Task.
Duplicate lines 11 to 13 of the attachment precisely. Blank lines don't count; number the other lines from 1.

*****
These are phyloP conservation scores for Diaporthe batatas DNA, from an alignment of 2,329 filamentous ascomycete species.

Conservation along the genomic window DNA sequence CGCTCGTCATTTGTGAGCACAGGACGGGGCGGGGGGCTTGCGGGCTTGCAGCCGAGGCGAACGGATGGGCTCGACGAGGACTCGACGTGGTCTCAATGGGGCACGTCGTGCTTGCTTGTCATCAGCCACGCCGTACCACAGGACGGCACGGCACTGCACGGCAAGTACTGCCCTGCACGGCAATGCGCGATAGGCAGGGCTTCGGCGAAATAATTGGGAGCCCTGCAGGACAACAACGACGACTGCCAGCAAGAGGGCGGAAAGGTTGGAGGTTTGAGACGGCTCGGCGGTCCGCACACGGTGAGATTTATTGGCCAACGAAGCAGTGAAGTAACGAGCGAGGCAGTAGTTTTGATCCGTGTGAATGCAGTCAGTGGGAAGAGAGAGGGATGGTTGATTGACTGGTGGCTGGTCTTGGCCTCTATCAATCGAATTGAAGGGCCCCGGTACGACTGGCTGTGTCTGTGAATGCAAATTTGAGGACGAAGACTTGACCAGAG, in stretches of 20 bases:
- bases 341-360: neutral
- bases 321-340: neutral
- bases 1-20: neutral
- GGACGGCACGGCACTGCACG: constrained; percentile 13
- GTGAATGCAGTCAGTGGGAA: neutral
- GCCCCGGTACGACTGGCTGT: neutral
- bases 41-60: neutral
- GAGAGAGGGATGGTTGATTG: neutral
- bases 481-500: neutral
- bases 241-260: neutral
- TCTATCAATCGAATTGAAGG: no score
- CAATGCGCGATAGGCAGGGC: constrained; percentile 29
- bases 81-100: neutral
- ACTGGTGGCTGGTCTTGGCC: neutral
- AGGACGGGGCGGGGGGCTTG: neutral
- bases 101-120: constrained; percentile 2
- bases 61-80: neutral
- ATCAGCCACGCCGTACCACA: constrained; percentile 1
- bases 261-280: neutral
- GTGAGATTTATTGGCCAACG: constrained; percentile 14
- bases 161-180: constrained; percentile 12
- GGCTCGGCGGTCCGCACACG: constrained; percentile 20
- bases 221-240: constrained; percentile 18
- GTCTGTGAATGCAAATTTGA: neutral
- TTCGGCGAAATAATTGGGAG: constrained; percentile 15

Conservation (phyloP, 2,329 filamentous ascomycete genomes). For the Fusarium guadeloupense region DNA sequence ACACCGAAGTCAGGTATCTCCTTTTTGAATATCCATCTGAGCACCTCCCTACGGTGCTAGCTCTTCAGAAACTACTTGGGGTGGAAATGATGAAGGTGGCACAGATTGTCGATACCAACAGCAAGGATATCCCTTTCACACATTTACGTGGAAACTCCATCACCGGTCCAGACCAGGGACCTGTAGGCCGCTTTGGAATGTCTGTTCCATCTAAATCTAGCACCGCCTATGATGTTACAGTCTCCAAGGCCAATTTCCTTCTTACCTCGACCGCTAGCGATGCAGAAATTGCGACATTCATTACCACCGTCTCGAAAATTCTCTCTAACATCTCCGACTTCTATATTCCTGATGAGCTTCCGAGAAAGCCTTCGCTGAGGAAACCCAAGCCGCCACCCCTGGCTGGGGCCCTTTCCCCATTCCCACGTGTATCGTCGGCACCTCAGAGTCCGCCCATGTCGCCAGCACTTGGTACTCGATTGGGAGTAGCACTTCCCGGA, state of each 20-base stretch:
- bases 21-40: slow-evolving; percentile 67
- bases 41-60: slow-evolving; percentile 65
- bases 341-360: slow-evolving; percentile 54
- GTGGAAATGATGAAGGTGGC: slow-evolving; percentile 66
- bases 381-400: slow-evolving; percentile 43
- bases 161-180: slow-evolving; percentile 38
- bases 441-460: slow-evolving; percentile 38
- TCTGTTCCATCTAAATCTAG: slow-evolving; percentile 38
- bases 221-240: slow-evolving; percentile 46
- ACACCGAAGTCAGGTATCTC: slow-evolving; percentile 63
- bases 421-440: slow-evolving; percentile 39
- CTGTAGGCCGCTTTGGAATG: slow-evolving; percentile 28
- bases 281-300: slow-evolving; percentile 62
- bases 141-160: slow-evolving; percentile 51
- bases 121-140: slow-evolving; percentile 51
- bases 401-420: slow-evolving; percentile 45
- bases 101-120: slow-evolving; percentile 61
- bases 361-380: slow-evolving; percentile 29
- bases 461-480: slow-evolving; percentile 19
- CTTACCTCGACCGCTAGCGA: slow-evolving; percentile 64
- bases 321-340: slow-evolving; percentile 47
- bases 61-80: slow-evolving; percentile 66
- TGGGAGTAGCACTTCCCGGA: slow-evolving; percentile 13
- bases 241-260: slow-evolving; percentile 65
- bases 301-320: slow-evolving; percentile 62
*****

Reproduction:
- bases 481-500: neutral
- bases 241-260: neutral
- TCTATCAATCGAATTGAAGG: no score